August 19, 2012

Morris: Can I now forget her?

George Pope Morris had a long career as an editor, publisher, and poet/songwriter. His most famous was, without a doubt, "Woodman, Spare That Tree!" A sort of one-hit wonder, the song is still familiar in modern times as a plea for environmental preservation. Only slightly less well known in his day was another song, "Near the Lake." It was originally published as a four-stanza poem "Long Time Ago" in the New-York Mirror for August 19, 1837, before being edited to three stanzas:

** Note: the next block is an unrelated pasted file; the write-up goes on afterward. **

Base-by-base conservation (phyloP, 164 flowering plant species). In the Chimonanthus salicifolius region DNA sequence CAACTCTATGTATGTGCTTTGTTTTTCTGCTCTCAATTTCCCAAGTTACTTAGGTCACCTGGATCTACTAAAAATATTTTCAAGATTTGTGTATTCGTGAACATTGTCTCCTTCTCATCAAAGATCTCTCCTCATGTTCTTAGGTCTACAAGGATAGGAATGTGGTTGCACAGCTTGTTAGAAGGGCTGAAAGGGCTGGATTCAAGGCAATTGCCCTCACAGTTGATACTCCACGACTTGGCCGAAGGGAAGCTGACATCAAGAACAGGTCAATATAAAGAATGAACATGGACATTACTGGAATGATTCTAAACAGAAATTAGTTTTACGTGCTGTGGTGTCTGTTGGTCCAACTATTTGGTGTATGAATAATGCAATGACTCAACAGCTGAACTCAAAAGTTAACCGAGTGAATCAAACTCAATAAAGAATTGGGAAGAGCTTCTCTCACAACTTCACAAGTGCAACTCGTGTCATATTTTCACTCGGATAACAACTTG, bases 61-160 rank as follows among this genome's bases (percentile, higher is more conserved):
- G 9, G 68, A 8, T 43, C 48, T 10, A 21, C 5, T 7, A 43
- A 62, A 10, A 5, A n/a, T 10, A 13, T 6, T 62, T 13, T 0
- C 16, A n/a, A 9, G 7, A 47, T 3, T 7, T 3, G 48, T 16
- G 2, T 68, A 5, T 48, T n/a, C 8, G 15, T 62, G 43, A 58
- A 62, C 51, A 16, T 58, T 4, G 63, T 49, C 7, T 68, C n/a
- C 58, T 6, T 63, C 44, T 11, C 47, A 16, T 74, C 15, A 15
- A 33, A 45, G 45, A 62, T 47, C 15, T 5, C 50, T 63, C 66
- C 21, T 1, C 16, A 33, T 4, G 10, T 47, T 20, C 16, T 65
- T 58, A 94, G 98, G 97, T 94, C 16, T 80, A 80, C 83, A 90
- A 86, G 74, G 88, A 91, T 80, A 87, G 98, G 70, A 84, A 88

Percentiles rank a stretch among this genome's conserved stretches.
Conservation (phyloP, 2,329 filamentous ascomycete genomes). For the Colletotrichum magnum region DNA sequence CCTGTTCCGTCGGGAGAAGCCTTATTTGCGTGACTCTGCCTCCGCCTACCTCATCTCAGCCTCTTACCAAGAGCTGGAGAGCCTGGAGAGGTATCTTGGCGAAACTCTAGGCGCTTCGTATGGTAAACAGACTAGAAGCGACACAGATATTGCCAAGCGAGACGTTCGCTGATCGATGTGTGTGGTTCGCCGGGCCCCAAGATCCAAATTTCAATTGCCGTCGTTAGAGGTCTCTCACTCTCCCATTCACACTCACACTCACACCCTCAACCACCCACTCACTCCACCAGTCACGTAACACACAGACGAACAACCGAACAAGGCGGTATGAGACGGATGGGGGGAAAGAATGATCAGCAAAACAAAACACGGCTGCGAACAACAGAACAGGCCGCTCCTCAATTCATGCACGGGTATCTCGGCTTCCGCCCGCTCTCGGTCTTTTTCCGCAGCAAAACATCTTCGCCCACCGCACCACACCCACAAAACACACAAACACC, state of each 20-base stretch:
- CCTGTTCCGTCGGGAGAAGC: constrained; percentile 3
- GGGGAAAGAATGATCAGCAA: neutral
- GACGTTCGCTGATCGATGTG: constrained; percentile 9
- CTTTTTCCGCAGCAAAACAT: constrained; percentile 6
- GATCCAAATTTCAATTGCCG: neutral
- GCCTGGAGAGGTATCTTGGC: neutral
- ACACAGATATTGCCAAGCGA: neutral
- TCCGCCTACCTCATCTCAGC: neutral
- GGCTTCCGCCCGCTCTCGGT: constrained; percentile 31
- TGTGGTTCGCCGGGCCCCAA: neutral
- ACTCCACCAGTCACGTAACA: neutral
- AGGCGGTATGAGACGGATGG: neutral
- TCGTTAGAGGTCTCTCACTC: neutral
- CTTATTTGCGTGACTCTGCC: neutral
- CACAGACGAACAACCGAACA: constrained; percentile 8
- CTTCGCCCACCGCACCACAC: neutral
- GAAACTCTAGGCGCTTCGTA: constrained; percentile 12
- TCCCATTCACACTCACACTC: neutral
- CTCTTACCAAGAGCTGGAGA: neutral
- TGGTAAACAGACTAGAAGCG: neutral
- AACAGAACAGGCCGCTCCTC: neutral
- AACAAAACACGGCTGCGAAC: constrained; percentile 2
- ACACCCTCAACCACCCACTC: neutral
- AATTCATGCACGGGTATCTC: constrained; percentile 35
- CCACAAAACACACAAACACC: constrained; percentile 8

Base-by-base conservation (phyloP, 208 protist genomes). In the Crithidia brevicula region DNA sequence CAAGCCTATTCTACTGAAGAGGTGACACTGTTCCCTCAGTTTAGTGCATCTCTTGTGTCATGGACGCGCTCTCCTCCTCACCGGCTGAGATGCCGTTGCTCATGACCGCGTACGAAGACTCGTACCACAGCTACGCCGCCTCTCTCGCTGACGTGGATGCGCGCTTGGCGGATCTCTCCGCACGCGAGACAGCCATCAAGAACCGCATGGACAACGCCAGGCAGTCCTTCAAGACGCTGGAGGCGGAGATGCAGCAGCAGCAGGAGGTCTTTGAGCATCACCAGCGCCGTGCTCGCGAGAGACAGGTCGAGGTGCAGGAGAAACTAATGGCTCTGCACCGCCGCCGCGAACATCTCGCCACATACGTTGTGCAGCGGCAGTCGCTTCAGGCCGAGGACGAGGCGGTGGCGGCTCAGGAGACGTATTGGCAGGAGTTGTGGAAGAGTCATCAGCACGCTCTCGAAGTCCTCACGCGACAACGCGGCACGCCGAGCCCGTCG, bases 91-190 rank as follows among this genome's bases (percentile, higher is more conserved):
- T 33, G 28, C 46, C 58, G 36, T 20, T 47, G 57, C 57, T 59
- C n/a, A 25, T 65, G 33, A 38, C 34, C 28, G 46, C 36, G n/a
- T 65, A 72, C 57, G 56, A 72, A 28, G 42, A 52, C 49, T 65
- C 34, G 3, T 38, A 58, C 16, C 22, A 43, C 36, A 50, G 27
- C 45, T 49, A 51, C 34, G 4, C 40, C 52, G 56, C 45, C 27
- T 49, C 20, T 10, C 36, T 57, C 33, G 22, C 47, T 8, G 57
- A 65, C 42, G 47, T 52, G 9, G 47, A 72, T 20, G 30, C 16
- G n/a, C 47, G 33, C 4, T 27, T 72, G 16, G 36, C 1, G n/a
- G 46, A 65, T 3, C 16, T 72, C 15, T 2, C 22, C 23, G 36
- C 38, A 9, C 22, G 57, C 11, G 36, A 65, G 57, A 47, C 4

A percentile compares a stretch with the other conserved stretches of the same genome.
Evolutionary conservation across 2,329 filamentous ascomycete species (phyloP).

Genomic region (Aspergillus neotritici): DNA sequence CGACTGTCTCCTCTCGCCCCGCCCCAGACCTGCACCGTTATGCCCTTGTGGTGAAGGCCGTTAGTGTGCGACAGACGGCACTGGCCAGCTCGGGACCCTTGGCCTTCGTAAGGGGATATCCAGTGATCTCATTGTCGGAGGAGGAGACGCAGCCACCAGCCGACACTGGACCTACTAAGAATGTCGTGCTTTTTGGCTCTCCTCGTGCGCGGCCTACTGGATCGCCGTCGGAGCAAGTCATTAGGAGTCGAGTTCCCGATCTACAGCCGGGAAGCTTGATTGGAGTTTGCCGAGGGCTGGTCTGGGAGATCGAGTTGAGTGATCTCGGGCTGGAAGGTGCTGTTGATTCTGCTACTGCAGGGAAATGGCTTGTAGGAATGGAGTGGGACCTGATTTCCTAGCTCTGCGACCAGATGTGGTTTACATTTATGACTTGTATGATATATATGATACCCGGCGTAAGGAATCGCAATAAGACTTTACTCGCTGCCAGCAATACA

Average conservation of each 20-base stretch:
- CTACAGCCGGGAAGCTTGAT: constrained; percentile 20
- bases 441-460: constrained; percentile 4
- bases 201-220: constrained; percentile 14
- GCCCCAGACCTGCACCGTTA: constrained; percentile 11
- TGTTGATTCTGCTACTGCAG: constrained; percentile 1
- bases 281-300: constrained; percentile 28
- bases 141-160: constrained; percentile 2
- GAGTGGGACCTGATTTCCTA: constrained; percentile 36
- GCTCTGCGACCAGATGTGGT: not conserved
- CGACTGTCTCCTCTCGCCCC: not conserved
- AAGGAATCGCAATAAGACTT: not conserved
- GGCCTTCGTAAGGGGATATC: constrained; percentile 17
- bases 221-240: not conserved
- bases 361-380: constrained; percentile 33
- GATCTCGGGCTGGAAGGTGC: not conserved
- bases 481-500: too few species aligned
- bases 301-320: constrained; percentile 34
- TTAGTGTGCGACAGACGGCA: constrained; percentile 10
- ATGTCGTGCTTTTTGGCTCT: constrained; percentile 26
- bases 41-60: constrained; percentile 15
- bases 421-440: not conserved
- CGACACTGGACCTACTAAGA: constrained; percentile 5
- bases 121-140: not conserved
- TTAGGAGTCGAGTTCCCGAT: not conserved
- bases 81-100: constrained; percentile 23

Near the lake where droop'd the willow,
        Long time ago!
Where the rock threw back the billow,
        Brighter than snow;
Dwelt a maid, beloved and cherish'd,
        By high and low;
But with autumn's leaf she perished,
        Long time ago!

Rock and tree and flowing water,
        Long time ago!
Bee and bird and blossom taught her
        Love's spell to know!
While to my fond words she listened,
        Murmuring low,
Tenderly her dove-eyes glistened
        Long time ago!

Mingled were our hearts for ever!
        Long time ago!
Can I now forget her?—Never!
        No, lost one, no!
To her grave these tears are given,
        Ever to flow;
She's the star I miss'd from heaven,
        Long time ago!

*Further reading: Minor Knickerbockers: Representative Selections (1947), by Kendall B. Taft, which provided the confirmation of the date for this post.

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